July 19, 2023
Media Statement

Fresh West Australian research suggests a new medication helping people with type 2 diabetes may also help protect the health of people with type 1 diabetes.

A study completed by Dr Lakshini Herat and team, which was part funded by Diabetes Research WA and has just been published in iScience journal, shows Sotagliflozin helped reduce blood glucose levels in mice with type 1 diabetes.

“In addition to the metabolic benefits we saw, treatment with Sotagliflozin also provided protection to vital organs like the pancreas and kidneys, and decreased the activation of the sympathetic nervous system,” explained Dr Herat, from UWA’s School of Biomedical Sciences and the Dobney Hypertension Centre.

“Importantly, it also prevented deaths associated with diabetes in these mice.”

Sotagliflozin is one of a new class of ‘wonder drugs’ known as SGLT1/2 inhibitors because they suppress both the body’s SGLT1 and SGLT2 transport proteins. While SGLT2 is mostly limited to expression in the kidneys and the retina, SGLT1 is more widely distributed throughout the body.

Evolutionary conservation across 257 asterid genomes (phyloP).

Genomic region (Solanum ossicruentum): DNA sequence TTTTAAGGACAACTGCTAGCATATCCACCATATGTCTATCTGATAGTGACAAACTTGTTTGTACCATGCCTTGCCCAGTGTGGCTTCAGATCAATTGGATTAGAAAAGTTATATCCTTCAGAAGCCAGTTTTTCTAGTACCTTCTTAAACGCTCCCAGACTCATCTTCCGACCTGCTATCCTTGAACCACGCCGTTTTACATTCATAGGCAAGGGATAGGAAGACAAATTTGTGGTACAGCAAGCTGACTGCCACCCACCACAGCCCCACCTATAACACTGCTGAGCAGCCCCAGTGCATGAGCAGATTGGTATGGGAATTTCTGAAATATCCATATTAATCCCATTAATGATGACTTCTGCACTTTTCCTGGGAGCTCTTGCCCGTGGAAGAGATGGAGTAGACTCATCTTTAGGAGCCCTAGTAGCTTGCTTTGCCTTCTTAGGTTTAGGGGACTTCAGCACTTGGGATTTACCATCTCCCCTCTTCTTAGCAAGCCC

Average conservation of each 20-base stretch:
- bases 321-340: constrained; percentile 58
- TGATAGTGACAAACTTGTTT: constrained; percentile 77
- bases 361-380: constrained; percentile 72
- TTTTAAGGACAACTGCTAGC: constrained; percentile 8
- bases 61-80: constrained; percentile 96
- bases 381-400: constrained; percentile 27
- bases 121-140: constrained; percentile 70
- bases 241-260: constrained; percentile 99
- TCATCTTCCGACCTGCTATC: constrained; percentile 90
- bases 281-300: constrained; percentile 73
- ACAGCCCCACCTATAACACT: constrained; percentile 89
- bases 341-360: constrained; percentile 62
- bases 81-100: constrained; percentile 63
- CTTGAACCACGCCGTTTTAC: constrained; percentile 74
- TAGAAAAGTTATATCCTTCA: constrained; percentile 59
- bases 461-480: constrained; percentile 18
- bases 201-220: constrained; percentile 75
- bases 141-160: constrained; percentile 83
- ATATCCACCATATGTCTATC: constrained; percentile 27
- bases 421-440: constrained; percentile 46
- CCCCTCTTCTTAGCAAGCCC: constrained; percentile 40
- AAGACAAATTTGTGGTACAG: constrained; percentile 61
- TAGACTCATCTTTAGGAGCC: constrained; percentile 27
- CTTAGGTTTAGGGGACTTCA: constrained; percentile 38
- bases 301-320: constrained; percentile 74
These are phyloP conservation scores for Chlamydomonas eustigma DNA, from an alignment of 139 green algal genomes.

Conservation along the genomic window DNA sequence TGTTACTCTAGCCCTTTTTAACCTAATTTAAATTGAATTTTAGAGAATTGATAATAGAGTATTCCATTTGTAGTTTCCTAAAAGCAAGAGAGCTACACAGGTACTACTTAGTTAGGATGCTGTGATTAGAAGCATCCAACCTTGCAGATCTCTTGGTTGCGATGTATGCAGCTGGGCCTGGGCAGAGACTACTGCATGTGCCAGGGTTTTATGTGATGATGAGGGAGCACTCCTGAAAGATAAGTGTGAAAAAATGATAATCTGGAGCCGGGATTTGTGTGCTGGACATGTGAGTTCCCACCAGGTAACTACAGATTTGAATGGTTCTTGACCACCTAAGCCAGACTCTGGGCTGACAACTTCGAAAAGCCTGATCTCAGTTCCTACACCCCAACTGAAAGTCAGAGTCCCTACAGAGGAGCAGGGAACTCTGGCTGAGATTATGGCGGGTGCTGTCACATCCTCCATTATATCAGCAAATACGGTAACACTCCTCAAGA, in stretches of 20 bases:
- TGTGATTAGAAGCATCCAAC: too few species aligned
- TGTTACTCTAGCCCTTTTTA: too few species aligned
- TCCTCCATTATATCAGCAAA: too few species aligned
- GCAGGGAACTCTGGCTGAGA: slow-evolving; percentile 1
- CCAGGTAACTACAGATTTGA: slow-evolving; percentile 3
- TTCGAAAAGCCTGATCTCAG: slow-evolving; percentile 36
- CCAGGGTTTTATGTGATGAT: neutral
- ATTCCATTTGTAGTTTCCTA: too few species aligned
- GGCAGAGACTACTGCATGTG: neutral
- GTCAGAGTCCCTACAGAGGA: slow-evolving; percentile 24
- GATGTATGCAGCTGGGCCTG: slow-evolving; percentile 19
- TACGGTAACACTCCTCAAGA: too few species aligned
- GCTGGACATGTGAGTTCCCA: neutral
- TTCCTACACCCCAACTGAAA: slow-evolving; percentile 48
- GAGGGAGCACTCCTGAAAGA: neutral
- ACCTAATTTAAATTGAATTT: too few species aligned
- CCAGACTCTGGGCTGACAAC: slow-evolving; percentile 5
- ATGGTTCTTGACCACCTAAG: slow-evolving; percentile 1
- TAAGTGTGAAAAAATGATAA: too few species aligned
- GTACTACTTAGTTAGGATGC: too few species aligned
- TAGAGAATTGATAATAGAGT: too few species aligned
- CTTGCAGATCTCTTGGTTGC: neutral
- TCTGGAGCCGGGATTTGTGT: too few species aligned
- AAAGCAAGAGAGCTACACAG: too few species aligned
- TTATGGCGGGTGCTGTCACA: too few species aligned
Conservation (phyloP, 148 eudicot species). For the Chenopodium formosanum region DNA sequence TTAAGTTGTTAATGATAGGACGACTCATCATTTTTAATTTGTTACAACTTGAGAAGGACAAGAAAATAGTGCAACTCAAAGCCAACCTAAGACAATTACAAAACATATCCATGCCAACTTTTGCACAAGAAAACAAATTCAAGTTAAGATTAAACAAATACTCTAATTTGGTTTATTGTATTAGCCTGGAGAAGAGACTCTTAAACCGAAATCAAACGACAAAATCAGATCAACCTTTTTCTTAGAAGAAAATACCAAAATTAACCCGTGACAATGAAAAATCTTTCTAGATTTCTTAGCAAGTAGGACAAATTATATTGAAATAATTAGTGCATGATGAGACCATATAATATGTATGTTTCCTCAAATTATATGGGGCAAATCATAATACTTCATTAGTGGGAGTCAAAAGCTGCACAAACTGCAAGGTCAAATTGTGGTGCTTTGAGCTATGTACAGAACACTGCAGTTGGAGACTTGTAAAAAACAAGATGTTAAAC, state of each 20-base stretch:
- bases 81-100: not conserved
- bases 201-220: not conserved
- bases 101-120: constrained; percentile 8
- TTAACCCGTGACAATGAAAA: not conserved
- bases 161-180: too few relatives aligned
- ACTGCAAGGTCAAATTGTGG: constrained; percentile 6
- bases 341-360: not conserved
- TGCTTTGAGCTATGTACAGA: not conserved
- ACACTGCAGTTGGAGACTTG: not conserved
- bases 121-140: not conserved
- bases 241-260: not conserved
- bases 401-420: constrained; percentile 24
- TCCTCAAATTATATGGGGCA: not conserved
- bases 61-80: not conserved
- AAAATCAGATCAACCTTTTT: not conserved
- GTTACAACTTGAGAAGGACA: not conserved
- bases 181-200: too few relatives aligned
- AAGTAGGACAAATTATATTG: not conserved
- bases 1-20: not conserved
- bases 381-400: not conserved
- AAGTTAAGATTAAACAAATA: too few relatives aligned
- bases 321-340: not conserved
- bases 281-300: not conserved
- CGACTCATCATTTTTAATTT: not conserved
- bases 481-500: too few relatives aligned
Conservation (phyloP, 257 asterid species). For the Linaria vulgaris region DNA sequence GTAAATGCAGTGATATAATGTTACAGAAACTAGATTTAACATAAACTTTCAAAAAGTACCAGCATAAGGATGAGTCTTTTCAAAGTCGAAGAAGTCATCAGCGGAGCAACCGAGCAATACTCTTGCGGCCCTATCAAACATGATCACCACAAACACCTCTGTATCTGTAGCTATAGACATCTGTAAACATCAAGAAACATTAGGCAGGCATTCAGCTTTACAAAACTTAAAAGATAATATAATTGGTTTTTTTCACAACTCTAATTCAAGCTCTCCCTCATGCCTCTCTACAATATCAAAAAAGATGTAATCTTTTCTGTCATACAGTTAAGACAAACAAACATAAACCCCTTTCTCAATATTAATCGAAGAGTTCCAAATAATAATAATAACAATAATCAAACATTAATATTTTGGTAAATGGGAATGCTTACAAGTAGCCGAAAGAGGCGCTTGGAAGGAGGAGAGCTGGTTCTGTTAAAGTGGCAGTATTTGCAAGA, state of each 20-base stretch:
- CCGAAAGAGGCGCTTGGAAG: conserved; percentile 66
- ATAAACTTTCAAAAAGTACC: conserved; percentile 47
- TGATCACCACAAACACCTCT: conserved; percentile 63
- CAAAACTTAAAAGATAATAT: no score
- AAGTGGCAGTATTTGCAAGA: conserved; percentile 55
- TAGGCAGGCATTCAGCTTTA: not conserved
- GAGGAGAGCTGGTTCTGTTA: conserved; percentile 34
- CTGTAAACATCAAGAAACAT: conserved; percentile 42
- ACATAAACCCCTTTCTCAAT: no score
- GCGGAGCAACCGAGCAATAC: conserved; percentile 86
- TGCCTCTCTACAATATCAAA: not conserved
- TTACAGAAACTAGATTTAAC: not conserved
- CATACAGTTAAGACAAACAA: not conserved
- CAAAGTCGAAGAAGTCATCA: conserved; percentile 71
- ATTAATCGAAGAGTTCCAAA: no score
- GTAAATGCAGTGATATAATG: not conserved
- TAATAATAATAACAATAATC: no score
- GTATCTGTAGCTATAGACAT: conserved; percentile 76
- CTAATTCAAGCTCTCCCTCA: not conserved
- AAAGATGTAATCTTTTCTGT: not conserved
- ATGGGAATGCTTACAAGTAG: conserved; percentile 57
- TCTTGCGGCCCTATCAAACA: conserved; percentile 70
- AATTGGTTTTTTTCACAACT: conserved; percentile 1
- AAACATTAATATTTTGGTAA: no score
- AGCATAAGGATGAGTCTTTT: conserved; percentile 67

“In earlier studies, our team found that inhibiting SGLT2 actually causes an increase in SGLT1, which minimises the positive impact of SGLT2 treatments,” said Dr Herat.

“While we need to investigate further, this research suggests inhibiting both of these transport proteins offers greater benefits, adding weight to the idea this could be a superior treatment approach in both type 1 and 2 diabetes.”

Dr Herat won a $60,000 grant for this work, which also involved colleagues Dr Vance Matthews and Professor Markus Schlaich, from Diabetes Research WA last year.

She was also the recipient of the charity’s 2010 Alex Cohen Diabetes Scholarship and in 2020 received a grant to look at the use of SGLT2 inhibitors in diabetic retinopathy, which can lead to blindness.

Diabetes Research WA manager Dr Caitlin Fox-Harding said the organisation was proud to have supported this research.

“Diabetes is a leading cause of kidney disease as it can damage blood vessels and cells in the kidneys,” she said.

“This can mean people with diabetes have to undergo dialysis or receive kidney transplants, so there’s a real need for better treatment options.

“Diabetes Research WA is very pleased to have supported Dr Herat and her team’s search for fresh ways to tackle this health issue, thanks to our generous donors.”




Media contact: Natalie Caudle, m0407 984 435, natcaudle@gmail.com